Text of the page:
Zola Jesus - Versions

The common thread throughout, perhaps unsurprisingly, is Danilova’s voice.

Label: Sacred Bones

Rating: 7

The story of ‘Versions’ is a common one. Musician (Nika Rosa Danilova, better known as Zola Jesus) is given the opportunity to play New York’s Guggenheim museum. Musician decides to re-arrange her songs them with a string quartet. Musician recruits Guy, legendary experimental Australian musician/composer Guy (JG Thirlwell), to help. Musician plays gig, gig goes down well. Musician records songs in a studio and releases it as an album.

Alright. Perhaps not that common. But the underlying principle is one that plenty have tried before. There’s a long history of singers fiddling with songs which they’ve previously released, (re)packaging them up and sending them back out. And, more often than not, the whole process is fairly pointless.

But not here. This works. If you’ve heard ‘Conatus’ or ‘Stridulum II’ most of ‘Versions’ (all but ‘Fall Back’ were originally on one of those two albums) will have a degree of familiarity. But it is an odd kind of familiarity. The kind of familiarity you feel at a 10 year reunion. You spend the first two minutes of any interaction fumbling with small talk, convinced you’ve never met before, but then a gesture will nudge you into remembering.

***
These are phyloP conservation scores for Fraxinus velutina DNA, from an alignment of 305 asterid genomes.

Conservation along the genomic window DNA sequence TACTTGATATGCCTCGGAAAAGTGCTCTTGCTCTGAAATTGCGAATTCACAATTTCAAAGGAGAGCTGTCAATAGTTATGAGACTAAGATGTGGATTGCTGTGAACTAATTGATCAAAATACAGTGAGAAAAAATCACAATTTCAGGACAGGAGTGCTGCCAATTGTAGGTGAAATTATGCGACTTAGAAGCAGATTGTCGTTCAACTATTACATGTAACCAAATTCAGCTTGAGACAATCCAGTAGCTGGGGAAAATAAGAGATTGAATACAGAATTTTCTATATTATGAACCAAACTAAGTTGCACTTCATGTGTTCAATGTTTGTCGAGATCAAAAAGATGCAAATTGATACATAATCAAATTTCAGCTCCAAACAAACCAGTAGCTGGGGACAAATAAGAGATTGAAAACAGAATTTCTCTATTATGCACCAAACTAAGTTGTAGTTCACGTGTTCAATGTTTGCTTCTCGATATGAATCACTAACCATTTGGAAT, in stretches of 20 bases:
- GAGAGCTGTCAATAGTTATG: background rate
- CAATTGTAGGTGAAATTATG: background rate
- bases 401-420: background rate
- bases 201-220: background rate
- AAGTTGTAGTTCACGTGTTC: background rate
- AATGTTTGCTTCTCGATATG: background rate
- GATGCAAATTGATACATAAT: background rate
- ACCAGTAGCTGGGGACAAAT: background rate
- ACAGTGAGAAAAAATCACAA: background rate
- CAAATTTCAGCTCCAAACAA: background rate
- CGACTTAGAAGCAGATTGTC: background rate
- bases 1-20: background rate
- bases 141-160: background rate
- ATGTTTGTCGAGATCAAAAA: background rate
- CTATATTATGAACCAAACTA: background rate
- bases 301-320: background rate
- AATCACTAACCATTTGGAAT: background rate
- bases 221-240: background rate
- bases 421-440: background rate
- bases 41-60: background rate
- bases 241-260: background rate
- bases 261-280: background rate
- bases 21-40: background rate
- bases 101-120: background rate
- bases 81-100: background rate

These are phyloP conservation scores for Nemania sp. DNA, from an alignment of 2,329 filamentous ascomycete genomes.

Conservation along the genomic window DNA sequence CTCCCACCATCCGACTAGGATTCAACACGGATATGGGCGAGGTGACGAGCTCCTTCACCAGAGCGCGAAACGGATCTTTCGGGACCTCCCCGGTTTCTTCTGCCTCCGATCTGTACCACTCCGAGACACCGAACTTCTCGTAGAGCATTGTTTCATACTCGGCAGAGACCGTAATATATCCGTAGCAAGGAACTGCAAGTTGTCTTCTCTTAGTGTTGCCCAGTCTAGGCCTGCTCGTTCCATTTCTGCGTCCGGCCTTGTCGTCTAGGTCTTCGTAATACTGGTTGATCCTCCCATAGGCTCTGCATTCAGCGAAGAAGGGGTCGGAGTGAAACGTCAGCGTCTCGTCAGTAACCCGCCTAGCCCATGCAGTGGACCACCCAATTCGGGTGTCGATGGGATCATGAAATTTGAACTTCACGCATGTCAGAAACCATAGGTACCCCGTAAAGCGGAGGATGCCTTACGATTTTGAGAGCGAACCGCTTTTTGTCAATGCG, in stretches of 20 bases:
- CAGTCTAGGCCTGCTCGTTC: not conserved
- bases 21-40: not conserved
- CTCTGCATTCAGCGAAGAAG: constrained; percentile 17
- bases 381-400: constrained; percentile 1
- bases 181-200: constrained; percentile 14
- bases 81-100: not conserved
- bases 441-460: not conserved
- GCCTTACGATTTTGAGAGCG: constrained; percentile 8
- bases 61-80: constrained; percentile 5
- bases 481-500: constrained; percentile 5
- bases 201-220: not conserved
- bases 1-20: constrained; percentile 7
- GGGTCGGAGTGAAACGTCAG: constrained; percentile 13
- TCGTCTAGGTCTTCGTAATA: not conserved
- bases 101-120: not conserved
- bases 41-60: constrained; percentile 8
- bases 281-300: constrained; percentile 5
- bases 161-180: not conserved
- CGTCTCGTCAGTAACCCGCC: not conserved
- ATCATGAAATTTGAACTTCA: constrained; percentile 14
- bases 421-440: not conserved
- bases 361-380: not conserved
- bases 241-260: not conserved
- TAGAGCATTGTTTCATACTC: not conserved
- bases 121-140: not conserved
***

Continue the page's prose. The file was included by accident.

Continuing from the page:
It’s most stark on ‘Night’. The original is demonic. Here, with the quartet creaking like a ancient door swinging open, it sounds like a much older, sadder, proposition.

The common thread throughout, perhaps unsurprisingly, is Danilova’s voice. It’s always been distinctive, with an authoritative sense of controlled power, but here, more than anything, she sounds closer. Previous records always sent her someway away from the action, be it conducting her hordes from a gothically cliched windswept cliff-top or battling for position with dystopian ranks of electronics, but here she’s just there. Singing. Unconcealed.

It does give the songs a warmth previously unheard. So ‘Avalanche (Slow)’ is tender, laden with weeping strings and a solemn weight. ‘Seekir’ stares mournfully at you, as Danilova asks ‘do you want to go / do you really know’ with the resigned morbidity of someone who knows the answers to both of those questions.

So ‘Versions’, the answer to the question of what happened when Zola Jesus met JG Thirlwell with orchestral intentions, is a success. A fact that can be characterised that the less effective tracks are ones that attempt to hang on the more processed vestiges of the originals. Inside, you do kind of hope it remains a one off. By the end, the point has been proven.